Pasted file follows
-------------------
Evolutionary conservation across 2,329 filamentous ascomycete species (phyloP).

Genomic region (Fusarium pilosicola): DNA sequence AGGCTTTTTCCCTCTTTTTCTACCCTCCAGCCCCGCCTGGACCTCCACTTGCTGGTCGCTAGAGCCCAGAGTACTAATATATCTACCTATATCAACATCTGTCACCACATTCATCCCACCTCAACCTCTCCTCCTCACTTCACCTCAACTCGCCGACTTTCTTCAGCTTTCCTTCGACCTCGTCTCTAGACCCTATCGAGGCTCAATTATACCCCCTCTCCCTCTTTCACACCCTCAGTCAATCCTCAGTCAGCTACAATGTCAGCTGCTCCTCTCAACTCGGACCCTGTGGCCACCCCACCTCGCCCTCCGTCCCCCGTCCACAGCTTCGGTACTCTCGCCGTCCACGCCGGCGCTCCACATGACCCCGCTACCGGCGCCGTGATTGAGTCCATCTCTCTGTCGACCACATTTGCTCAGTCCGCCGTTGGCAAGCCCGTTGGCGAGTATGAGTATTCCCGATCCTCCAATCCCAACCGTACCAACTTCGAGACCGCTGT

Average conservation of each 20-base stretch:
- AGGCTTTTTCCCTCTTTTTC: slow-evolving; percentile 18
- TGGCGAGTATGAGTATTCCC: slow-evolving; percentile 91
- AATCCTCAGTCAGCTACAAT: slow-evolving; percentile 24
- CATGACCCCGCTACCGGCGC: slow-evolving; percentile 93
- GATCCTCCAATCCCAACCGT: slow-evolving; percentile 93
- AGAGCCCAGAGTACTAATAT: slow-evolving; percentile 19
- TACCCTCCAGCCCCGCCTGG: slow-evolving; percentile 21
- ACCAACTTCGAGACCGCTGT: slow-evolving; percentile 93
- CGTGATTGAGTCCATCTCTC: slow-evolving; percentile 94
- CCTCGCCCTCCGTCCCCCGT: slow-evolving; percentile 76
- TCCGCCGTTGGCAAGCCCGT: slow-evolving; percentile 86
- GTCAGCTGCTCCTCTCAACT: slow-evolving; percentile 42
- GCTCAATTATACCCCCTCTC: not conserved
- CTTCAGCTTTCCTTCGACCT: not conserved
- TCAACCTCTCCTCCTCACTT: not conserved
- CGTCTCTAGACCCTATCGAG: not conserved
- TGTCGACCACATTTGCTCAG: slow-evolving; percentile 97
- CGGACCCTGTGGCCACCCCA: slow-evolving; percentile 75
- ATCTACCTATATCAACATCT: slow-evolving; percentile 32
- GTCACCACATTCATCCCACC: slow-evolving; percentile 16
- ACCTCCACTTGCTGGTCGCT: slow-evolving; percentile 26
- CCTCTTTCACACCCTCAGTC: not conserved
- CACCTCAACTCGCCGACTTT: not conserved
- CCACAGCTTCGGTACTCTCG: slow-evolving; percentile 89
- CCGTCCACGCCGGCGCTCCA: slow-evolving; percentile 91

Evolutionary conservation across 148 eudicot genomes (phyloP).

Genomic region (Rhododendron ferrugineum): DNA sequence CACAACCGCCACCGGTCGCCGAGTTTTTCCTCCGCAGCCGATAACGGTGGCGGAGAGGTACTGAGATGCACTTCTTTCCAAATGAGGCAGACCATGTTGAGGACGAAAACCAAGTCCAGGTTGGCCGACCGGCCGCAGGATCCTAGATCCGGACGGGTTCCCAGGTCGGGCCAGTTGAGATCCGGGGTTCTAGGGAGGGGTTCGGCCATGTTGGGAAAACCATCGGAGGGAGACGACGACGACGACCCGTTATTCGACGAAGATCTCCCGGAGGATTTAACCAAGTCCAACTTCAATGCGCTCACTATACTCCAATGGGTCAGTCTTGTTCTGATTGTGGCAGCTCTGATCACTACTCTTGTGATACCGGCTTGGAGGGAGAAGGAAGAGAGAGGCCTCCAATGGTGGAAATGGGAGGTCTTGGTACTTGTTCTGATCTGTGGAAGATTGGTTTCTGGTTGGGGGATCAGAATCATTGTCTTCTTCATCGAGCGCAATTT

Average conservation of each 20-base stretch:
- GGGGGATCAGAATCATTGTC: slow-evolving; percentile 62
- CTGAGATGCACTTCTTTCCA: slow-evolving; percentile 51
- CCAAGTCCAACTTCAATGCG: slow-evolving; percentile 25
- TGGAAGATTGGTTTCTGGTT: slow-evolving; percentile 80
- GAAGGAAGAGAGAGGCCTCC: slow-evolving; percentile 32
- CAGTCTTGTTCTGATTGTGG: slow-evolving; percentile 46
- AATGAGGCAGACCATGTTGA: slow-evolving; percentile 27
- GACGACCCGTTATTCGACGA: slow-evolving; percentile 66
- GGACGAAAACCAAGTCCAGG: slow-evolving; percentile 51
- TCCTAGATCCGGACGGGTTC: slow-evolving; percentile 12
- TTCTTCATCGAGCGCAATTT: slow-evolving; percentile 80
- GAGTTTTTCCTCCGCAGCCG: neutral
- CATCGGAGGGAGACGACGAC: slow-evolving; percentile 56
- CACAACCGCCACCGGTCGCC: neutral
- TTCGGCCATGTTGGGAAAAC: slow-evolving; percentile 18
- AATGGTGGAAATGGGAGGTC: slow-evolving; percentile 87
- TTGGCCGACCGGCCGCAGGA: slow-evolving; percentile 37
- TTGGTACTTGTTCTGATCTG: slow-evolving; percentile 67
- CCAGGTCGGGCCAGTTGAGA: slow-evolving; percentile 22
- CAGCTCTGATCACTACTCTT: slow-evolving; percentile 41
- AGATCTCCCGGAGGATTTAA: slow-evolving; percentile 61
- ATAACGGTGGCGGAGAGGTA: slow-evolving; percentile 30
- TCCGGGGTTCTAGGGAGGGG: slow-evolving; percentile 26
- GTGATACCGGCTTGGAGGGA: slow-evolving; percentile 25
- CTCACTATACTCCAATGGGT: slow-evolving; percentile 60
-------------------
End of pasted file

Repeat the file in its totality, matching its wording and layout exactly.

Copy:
Evolutionary conservation across 2,329 filamentous ascomycete species (phyloP).

Genomic region (Fusarium pilosicola): DNA sequence AGGCTTTTTCCCTCTTTTTCTACCCTCCAGCCCCGCCTGGACCTCCACTTGCTGGTCGCTAGAGCCCAGAGTACTAATATATCTACCTATATCAACATCTGTCACCACATTCATCCCACCTCAACCTCTCCTCCTCACTTCACCTCAACTCGCCGACTTTCTTCAGCTTTCCTTCGACCTCGTCTCTAGACCCTATCGAGGCTCAATTATACCCCCTCTCCCTCTTTCACACCCTCAGTCAATCCTCAGTCAGCTACAATGTCAGCTGCTCCTCTCAACTCGGACCCTGTGGCCACCCCACCTCGCCCTCCGTCCCCCGTCCACAGCTTCGGTACTCTCGCCGTCCACGCCGGCGCTCCACATGACCCCGCTACCGGCGCCGTGATTGAGTCCATCTCTCTGTCGACCACATTTGCTCAGTCCGCCGTTGGCAAGCCCGTTGGCGAGTATGAGTATTCCCGATCCTCCAATCCCAACCGTACCAACTTCGAGACCGCTGT

Average conservation of each 20-base stretch:
- AGGCTTTTTCCCTCTTTTTC: slow-evolving; percentile 18
- TGGCGAGTATGAGTATTCCC: slow-evolving; percentile 91
- AATCCTCAGTCAGCTACAAT: slow-evolving; percentile 24
- CATGACCCCGCTACCGGCGC: slow-evolving; percentile 93
- GATCCTCCAATCCCAACCGT: slow-evolving; percentile 93
- AGAGCCCAGAGTACTAATAT: slow-evolving; percentile 19
- TACCCTCCAGCCCCGCCTGG: slow-evolving; percentile 21
- ACCAACTTCGAGACCGCTGT: slow-evolving; percentile 93
- CGTGATTGAGTCCATCTCTC: slow-evolving; percentile 94
- CCTCGCCCTCCGTCCCCCGT: slow-evolving; percentile 76
- TCCGCCGTTGGCAAGCCCGT: slow-evolving; percentile 86
- GTCAGCTGCTCCTCTCAACT: slow-evolving; percentile 42
- GCTCAATTATACCCCCTCTC: not conserved
- CTTCAGCTTTCCTTCGACCT: not conserved
- TCAACCTCTCCTCCTCACTT: not conserved
- CGTCTCTAGACCCTATCGAG: not conserved
- TGTCGACCACATTTGCTCAG: slow-evolving; percentile 97
- CGGACCCTGTGGCCACCCCA: slow-evolving; percentile 75
- ATCTACCTATATCAACATCT: slow-evolving; percentile 32
- GTCACCACATTCATCCCACC: slow-evolving; percentile 16
- ACCTCCACTTGCTGGTCGCT: slow-evolving; percentile 26
- CCTCTTTCACACCCTCAGTC: not conserved
- CACCTCAACTCGCCGACTTT: not conserved
- CCACAGCTTCGGTACTCTCG: slow-evolving; percentile 89
- CCGTCCACGCCGGCGCTCCA: slow-evolving; percentile 91

Evolutionary conservation across 148 eudicot genomes (phyloP).

Genomic region (Rhododendron ferrugineum): DNA sequence CACAACCGCCACCGGTCGCCGAGTTTTTCCTCCGCAGCCGATAACGGTGGCGGAGAGGTACTGAGATGCACTTCTTTCCAAATGAGGCAGACCATGTTGAGGACGAAAACCAAGTCCAGGTTGGCCGACCGGCCGCAGGATCCTAGATCCGGACGGGTTCCCAGGTCGGGCCAGTTGAGATCCGGGGTTCTAGGGAGGGGTTCGGCCATGTTGGGAAAACCATCGGAGGGAGACGACGACGACGACCCGTTATTCGACGAAGATCTCCCGGAGGATTTAACCAAGTCCAACTTCAATGCGCTCACTATACTCCAATGGGTCAGTCTTGTTCTGATTGTGGCAGCTCTGATCACTACTCTTGTGATACCGGCTTGGAGGGAGAAGGAAGAGAGAGGCCTCCAATGGTGGAAATGGGAGGTCTTGGTACTTGTTCTGATCTGTGGAAGATTGGTTTCTGGTTGGGGGATCAGAATCATTGTCTTCTTCATCGAGCGCAATTT

Average conservation of each 20-base stretch:
- GGGGGATCAGAATCATTGTC: slow-evolving; percentile 62
- CTGAGATGCACTTCTTTCCA: slow-evolving; percentile 51
- CCAAGTCCAACTTCAATGCG: slow-evolving; percentile 25
- TGGAAGATTGGTTTCTGGTT: slow-evolving; percentile 80
- GAAGGAAGAGAGAGGCCTCC: slow-evolving; percentile 32
- CAGTCTTGTTCTGATTGTGG: slow-evolving; percentile 46
- AATGAGGCAGACCATGTTGA: slow-evolving; percentile 27
- GACGACCCGTTATTCGACGA: slow-evolving; percentile 66
- GGACGAAAACCAAGTCCAGG: slow-evolving; percentile 51
- TCCTAGATCCGGACGGGTTC: slow-evolving; percentile 12
- TTCTTCATCGAGCGCAATTT: slow-evolving; percentile 80
- GAGTTTTTCCTCCGCAGCCG: neutral
- CATCGGAGGGAGACGACGAC: slow-evolving; percentile 56
- CACAACCGCCACCGGTCGCC: neutral
- TTCGGCCATGTTGGGAAAAC: slow-evolving; percentile 18
- AATGGTGGAAATGGGAGGTC: slow-evolving; percentile 87
- TTGGCCGACCGGCCGCAGGA: slow-evolving; percentile 37
- TTGGTACTTGTTCTGATCTG: slow-evolving; percentile 67
- CCAGGTCGGGCCAGTTGAGA: slow-evolving; percentile 22
- CAGCTCTGATCACTACTCTT: slow-evolving; percentile 41
- AGATCTCCCGGAGGATTTAA: slow-evolving; percentile 61
- ATAACGGTGGCGGAGAGGTA: slow-evolving; percentile 30
- TCCGGGGTTCTAGGGAGGGG: slow-evolving; percentile 26
- GTGATACCGGCTTGGAGGGA: slow-evolving; percentile 25
- CTCACTATACTCCAATGGGT: slow-evolving; percentile 60